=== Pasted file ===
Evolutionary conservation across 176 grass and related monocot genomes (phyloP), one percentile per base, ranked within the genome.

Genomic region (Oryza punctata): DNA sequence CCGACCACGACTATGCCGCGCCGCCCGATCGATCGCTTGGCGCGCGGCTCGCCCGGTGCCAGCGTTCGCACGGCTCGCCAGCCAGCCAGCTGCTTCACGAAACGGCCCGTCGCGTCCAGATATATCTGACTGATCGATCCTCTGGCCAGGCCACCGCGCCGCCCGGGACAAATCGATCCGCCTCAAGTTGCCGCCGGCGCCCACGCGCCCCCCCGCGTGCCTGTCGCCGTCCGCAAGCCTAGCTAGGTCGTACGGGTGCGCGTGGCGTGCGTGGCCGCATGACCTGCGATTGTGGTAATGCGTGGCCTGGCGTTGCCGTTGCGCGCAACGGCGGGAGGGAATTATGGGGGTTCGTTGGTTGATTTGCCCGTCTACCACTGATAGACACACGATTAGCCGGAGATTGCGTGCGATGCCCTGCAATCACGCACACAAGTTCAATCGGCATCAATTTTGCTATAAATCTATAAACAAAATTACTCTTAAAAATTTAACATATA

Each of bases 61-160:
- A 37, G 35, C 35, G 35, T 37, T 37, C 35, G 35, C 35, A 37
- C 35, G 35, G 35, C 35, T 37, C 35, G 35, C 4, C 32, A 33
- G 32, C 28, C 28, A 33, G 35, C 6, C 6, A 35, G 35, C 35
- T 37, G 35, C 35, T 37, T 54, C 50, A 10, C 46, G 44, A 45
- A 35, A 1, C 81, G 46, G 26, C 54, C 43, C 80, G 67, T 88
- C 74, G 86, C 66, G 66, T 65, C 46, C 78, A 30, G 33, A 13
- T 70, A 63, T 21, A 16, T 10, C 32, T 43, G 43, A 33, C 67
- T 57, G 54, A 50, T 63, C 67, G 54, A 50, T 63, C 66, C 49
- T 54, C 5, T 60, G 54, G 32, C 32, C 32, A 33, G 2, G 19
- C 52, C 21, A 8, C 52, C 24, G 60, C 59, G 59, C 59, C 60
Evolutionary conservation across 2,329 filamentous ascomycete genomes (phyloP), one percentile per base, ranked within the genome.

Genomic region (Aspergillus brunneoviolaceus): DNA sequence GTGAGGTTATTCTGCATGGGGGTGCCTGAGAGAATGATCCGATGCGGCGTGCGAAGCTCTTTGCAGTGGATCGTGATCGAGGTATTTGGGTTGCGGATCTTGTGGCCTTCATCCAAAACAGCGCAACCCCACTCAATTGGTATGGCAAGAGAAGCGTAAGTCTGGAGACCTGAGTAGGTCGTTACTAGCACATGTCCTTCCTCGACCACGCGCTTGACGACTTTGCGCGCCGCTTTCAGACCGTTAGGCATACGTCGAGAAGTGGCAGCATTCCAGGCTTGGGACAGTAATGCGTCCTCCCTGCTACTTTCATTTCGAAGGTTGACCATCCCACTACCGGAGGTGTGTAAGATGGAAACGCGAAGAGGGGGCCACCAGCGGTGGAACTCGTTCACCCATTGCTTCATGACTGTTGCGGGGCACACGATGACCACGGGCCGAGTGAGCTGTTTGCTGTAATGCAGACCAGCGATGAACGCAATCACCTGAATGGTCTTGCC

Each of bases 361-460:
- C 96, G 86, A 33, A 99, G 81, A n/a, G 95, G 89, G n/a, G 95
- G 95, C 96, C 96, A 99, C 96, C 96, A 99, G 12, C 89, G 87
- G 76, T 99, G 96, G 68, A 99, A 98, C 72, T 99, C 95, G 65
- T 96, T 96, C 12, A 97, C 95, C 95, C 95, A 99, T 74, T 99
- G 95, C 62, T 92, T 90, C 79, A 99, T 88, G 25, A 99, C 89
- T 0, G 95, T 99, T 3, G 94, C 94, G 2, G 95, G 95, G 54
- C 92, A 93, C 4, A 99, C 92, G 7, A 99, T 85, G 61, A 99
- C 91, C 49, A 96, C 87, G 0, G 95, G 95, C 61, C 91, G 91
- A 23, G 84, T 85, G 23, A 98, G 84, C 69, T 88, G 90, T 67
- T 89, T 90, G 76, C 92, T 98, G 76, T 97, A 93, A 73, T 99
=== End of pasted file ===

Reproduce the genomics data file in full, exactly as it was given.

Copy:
Evolutionary conservation across 176 grass and related monocot genomes (phyloP), one percentile per base, ranked within the genome.

Genomic region (Oryza punctata): DNA sequence CCGACCACGACTATGCCGCGCCGCCCGATCGATCGCTTGGCGCGCGGCTCGCCCGGTGCCAGCGTTCGCACGGCTCGCCAGCCAGCCAGCTGCTTCACGAAACGGCCCGTCGCGTCCAGATATATCTGACTGATCGATCCTCTGGCCAGGCCACCGCGCCGCCCGGGACAAATCGATCCGCCTCAAGTTGCCGCCGGCGCCCACGCGCCCCCCCGCGTGCCTGTCGCCGTCCGCAAGCCTAGCTAGGTCGTACGGGTGCGCGTGGCGTGCGTGGCCGCATGACCTGCGATTGTGGTAATGCGTGGCCTGGCGTTGCCGTTGCGCGCAACGGCGGGAGGGAATTATGGGGGTTCGTTGGTTGATTTGCCCGTCTACCACTGATAGACACACGATTAGCCGGAGATTGCGTGCGATGCCCTGCAATCACGCACACAAGTTCAATCGGCATCAATTTTGCTATAAATCTATAAACAAAATTACTCTTAAAAATTTAACATATA

Each of bases 61-160:
- A 37, G 35, C 35, G 35, T 37, T 37, C 35, G 35, C 35, A 37
- C 35, G 35, G 35, C 35, T 37, C 35, G 35, C 4, C 32, A 33
- G 32, C 28, C 28, A 33, G 35, C 6, C 6, A 35, G 35, C 35
- T 37, G 35, C 35, T 37, T 54, C 50, A 10, C 46, G 44, A 45
- A 35, A 1, C 81, G 46, G 26, C 54, C 43, C 80, G 67, T 88
- C 74, G 86, C 66, G 66, T 65, C 46, C 78, A 30, G 33, A 13
- T 70, A 63, T 21, A 16, T 10, C 32, T 43, G 43, A 33, C 67
- T 57, G 54, A 50, T 63, C 67, G 54, A 50, T 63, C 66, C 49
- T 54, C 5, T 60, G 54, G 32, C 32, C 32, A 33, G 2, G 19
- C 52, C 21, A 8, C 52, C 24, G 60, C 59, G 59, C 59, C 60
Evolutionary conservation across 2,329 filamentous ascomycete genomes (phyloP), one percentile per base, ranked within the genome.

Genomic region (Aspergillus brunneoviolaceus): DNA sequence GTGAGGTTATTCTGCATGGGGGTGCCTGAGAGAATGATCCGATGCGGCGTGCGAAGCTCTTTGCAGTGGATCGTGATCGAGGTATTTGGGTTGCGGATCTTGTGGCCTTCATCCAAAACAGCGCAACCCCACTCAATTGGTATGGCAAGAGAAGCGTAAGTCTGGAGACCTGAGTAGGTCGTTACTAGCACATGTCCTTCCTCGACCACGCGCTTGACGACTTTGCGCGCCGCTTTCAGACCGTTAGGCATACGTCGAGAAGTGGCAGCATTCCAGGCTTGGGACAGTAATGCGTCCTCCCTGCTACTTTCATTTCGAAGGTTGACCATCCCACTACCGGAGGTGTGTAAGATGGAAACGCGAAGAGGGGGCCACCAGCGGTGGAACTCGTTCACCCATTGCTTCATGACTGTTGCGGGGCACACGATGACCACGGGCCGAGTGAGCTGTTTGCTGTAATGCAGACCAGCGATGAACGCAATCACCTGAATGGTCTTGCC

Each of bases 361-460:
- C 96, G 86, A 33, A 99, G 81, A n/a, G 95, G 89, G n/a, G 95
- G 95, C 96, C 96, A 99, C 96, C 96, A 99, G 12, C 89, G 87
- G 76, T 99, G 96, G 68, A 99, A 98, C 72, T 99, C 95, G 65
- T 96, T 96, C 12, A 97, C 95, C 95, C 95, A 99, T 74, T 99
- G 95, C 62, T 92, T 90, C 79, A 99, T 88, G 25, A 99, C 89
- T 0, G 95, T 99, T 3, G 94, C 94, G 2, G 95, G 95, G 54
- C 92, A 93, C 4, A 99, C 92, G 7, A 99, T 85, G 61, A 99
- C 91, C 49, A 96, C 87, G 0, G 95, G 95, C 61, C 91, G 91
- A 23, G 84, T 85, G 23, A 98, G 84, C 69, T 88, G 90, T 67
- T 89, T 90, G 76, C 92, T 98, G 76, T 97, A 93, A 73, T 99